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​Boeing quietly plugs away at NMA pending 2019 decision

Boeing continues to explore the issues and possibilities around its New Mid-market Airplane (NMA), with its sights still firm on a potential 2025 service entry.

Since the Farnborough Airshow in July, the programme has had a relatively low profile, but Boeing's vice-president of marketing Randy Tinseth says that work is continuing behind the scenes.

“[There is] not a lot to report because our team has their heads down and they're working hard on production systems, working hard on the business case, and we still plan on making a programme decision next year,” he says.

Tinseth adds that once a launch decision is made, the company will be “working hard” to maintain the proposed 2025 service entry date.He notes that widebody and narrowbody replacement demand will start picking up from 2019, potentially creating an opportunity for the new aircraft, which would fit between the 737 Max 10 and 787-8.

The proposed concept for a 200-270-seat family of aircraft with 4,000-5,000nm range has been on Boeing's drawing board since 2012. At Farnborough, the company said a launch decision was between six and 18 months away.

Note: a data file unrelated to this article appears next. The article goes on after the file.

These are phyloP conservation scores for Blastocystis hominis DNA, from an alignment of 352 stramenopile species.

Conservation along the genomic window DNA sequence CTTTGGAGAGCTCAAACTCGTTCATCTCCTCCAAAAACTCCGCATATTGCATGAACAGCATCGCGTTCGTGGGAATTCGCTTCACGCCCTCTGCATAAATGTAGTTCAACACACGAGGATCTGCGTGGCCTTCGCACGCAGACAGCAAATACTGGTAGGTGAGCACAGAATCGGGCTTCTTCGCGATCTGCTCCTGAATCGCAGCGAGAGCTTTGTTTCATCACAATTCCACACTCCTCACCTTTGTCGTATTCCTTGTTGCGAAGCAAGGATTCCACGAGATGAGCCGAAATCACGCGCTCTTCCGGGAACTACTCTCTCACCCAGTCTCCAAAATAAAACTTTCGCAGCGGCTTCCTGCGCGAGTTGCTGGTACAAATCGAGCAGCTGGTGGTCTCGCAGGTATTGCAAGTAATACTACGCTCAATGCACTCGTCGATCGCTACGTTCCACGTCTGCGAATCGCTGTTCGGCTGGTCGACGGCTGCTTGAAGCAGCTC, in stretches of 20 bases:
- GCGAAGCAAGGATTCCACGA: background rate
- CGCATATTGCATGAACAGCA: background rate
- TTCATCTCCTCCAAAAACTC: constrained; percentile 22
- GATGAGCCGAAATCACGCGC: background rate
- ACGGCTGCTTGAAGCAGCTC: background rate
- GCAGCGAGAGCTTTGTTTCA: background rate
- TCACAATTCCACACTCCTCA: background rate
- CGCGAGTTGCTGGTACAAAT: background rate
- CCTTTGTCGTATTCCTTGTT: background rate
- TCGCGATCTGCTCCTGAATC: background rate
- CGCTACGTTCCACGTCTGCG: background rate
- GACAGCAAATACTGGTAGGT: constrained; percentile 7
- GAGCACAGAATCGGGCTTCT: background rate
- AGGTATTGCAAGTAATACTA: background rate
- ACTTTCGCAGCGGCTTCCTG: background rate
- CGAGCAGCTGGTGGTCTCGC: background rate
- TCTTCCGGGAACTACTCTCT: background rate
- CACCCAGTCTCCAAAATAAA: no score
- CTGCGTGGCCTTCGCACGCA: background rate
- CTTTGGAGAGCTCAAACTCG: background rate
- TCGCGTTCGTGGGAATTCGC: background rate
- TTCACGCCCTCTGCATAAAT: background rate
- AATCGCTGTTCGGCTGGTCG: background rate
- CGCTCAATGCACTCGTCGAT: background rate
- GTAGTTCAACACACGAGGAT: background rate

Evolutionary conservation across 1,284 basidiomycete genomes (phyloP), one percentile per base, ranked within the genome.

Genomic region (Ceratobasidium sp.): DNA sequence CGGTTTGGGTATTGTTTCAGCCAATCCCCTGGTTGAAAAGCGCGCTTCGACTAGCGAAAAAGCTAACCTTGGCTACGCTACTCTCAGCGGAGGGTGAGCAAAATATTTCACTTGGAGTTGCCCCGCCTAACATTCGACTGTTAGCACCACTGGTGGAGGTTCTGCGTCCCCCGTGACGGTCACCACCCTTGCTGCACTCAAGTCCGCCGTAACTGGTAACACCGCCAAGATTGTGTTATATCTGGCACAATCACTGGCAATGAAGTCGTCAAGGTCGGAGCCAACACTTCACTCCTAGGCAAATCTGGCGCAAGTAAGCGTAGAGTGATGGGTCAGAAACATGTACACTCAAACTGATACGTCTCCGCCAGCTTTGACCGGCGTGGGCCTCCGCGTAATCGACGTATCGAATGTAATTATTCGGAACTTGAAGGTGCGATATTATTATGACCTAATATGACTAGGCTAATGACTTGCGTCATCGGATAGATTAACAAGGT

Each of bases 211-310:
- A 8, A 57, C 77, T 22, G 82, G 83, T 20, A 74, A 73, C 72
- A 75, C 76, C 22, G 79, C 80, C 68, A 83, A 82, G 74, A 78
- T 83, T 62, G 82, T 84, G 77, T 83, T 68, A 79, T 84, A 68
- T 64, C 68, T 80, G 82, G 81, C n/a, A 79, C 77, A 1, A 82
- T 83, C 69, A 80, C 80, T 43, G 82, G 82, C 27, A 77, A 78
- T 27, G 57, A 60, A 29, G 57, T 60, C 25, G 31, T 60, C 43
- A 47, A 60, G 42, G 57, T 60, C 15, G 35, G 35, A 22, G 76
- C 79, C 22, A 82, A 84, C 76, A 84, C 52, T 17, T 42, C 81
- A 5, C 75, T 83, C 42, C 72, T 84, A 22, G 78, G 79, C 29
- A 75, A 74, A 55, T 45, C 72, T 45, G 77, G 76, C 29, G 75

Tinseth reiterated Boeing’s contention that the type will offer “widebody comfort with single aisle economics.”

He made the remarks in an interview with FlightGlobal at the Association of Asia Pacific Airlines (AAPA) Assembly of Presidents, which was held recently on the resort island of Jeju, South Korea.

A number of AAPA’s members are major cargo operators such as Korean Air, Cathay Pacific and China Airlines. It has been reported that some Asia-Pacific carriers are focused on the NMA's cargo carrying capability, while North American carriers are considerably less concerned with this.

Tinseth, however, downplays the apparent divergence of views.

“The airplane is going to carry cargo, but it's not going to be a widebody aircraft the way you think about it,” he says. “A widebody has a structure that's built to carry those big containers, and there is a cost associated with that, and it's not insignificant. We ask our customers whether they want to carry those big containers or have better economics through saving weight. It's pretty close to unanimous that they want the most efficient aircraft.”

Boeing has previously suggested an aircraft with a hybrid fuselage cross-section, which is generally taken to mean a wider passenger cabin and a narrower cargo bay.

On the engine for the aircraft, Tinseth says the company continues to evaluate the engines, though he declined to discuss specific details.

“We have to make a decision about the technology and what it does for the performance of the aircraft,” he says. “Do you need one or more engine suppliers? All of those questions are being addressed now.”

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